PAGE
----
Muhammad is not completely a fiction of later pious imagination, as some have implied; we know that someone named Muhammad did exist, and that he led some kind of movement. And this fact, in turn, gives us greater confidence that further information in the massive body of traditional Muslim materials may also be rooted in historical fact.

Fred Donner (Professor of Near Eastern History – University of Chicago), (Muhammad and the Believers: At the Origins of Islam, 53)

While it has become popular to question the very existence of Prophet Muhammad and other major religious figures like Moses, Jesus, and Buddha, the historical evidence for Prophet Muhammad existing and living in 7th century Arabia is vast and well documented. Several examples of the earliest sources documenting the existence and mission of Prophet Muhammad are summarized below:

1. A Byzantine Greek text written within 2 years of Muhammad’s death in 634 confirms he existed and claimed to be a prophet:

There is no doubt that Mohammed existed, occasional attempts to deny it notwithstanding. His neighbours in Byzantine Syria got to hear of him within two years of his death at the latest; a GREEK TEXT written during the Arab invasion of Syria between 632 and 634 MENTIONS that “a false prophet has appeared among the Saracens” and dismisses him as an impostor on the ground that prophets do not come “with sword and chariot”. It thus conveys the impression that he was actually leading the invasions…If such a revised date is accurate, the evidence of the Greek text would mean that Mohammed is the only founder of a world religion who is attested in a contemporary source. But in any case, this source gives us pretty irrefutable evidence that he was a historical figure.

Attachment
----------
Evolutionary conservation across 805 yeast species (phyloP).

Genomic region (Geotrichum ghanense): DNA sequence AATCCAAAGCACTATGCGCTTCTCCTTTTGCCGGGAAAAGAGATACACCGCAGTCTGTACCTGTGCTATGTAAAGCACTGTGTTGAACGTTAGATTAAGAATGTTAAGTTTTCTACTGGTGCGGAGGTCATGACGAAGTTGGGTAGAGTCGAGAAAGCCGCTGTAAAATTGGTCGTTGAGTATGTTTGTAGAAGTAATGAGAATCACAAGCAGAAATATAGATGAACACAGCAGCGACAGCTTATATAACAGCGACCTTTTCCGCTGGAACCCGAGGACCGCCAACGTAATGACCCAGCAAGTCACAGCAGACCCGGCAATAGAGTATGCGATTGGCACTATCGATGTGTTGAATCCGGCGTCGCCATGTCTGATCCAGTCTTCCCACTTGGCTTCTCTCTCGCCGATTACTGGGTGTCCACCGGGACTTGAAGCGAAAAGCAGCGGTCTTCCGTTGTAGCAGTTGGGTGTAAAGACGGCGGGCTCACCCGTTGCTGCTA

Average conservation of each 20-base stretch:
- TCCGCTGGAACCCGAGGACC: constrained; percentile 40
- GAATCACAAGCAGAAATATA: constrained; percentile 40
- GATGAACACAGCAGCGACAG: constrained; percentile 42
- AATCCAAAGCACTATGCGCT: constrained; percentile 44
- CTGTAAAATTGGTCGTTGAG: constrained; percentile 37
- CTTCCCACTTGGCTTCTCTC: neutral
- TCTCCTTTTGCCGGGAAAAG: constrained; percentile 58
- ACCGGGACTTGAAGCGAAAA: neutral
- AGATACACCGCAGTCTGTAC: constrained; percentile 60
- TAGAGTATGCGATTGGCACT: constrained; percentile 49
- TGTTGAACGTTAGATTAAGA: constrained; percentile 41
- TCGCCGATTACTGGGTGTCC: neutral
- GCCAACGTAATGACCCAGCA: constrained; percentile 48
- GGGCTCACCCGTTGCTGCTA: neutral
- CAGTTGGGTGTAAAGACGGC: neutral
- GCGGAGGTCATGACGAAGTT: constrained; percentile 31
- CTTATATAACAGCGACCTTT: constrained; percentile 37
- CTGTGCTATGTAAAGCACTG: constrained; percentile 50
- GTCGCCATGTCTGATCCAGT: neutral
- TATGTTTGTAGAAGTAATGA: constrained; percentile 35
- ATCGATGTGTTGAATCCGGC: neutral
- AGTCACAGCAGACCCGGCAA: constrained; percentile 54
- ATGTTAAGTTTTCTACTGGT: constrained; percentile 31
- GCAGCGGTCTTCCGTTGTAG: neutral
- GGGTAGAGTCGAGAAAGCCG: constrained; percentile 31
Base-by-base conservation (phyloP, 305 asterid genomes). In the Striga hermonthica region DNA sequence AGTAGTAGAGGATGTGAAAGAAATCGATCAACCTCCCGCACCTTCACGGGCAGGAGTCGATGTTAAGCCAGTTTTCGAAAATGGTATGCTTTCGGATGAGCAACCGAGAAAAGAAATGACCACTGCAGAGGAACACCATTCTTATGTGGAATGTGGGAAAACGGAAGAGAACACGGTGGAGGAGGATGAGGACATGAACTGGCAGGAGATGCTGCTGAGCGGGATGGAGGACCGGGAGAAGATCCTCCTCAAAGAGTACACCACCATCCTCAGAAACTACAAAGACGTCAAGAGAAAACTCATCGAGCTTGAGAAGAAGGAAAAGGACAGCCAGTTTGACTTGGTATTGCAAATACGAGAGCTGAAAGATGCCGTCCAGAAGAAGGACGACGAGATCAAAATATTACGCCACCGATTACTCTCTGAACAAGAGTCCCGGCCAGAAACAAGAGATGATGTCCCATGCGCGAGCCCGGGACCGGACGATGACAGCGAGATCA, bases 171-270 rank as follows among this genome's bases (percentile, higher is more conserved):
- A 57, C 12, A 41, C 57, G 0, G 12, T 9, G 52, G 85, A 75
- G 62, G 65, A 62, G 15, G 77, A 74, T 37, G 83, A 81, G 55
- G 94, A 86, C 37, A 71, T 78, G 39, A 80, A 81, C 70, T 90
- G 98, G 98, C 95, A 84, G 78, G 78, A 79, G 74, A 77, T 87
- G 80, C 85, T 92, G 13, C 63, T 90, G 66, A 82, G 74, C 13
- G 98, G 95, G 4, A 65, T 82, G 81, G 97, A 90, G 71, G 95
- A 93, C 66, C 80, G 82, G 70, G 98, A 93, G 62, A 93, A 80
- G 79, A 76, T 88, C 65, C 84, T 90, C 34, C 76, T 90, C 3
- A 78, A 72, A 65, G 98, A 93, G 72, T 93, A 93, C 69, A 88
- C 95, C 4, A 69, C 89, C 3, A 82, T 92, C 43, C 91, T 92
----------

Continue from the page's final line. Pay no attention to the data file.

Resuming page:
Patricia Crone (Former Professor of Oriental Studies – University of Cambridge), (“What Do We Actually Know About Mohammed”, June 2008, Read Here)

2. A Syrian manuscript folio examined by W. Wright which dates to 636 AD (4 years after Muhammad died) mentions Muhammad and the Arab conquest of Syria. Documented in W. Wright, Catalogue Of Syriac Manuscripts In The British Museum Acquired Since The Year 1838, 1870, Part I, Printed by order of the Trustees: London, No. XCIV, pp. 65-66.

3. Another Syrian manuscript mentions Muhammad and the Arab conquests and this also comes from the year 634 AD – 2 years after Muhammad died. See W. Wright, Catalogue Of Syriac Manuscripts In The British Museum Acquired Since The Year 1838, 1872, Part III, Printed by order of the Trustees: London, No. DCCCCXIII, pp. 1040-1041.

4. The writing of the Syrian Christian Thomas the Presbyter in 640 testifies that Muhammad existed and led a movement. That is just 8 years after his death:

For example, an early Syriac source by the Christian writer Thomas the Presbyter, dated to around 640 – that is, just a few years after Muhammad’s death – provides the earliest mention of Muhammad and informs us that his followers made a raid around Gaza. This, at least, enables the HISTORIAN TO FEEL MORE CONFIDENT that Muhammad is not completely a fiction of later pious imagination, as some have implied; WE KNOW THAT SOMEONE NAMED MUHAMMAD DID EXIST, and that he LED some kind of MOVEMENT. And this FACT, in turn, gives us greater confidence that further information in the massive body of traditional Muslim materials may also be rooted in HISTORICAL FACT. The difficulty is in deciding what is, and what is not, factual.

Fred Donner (Professor of Near Eastern History – University of Chicago), (Muhammad and the Believers: At the Origins of Islam, 53)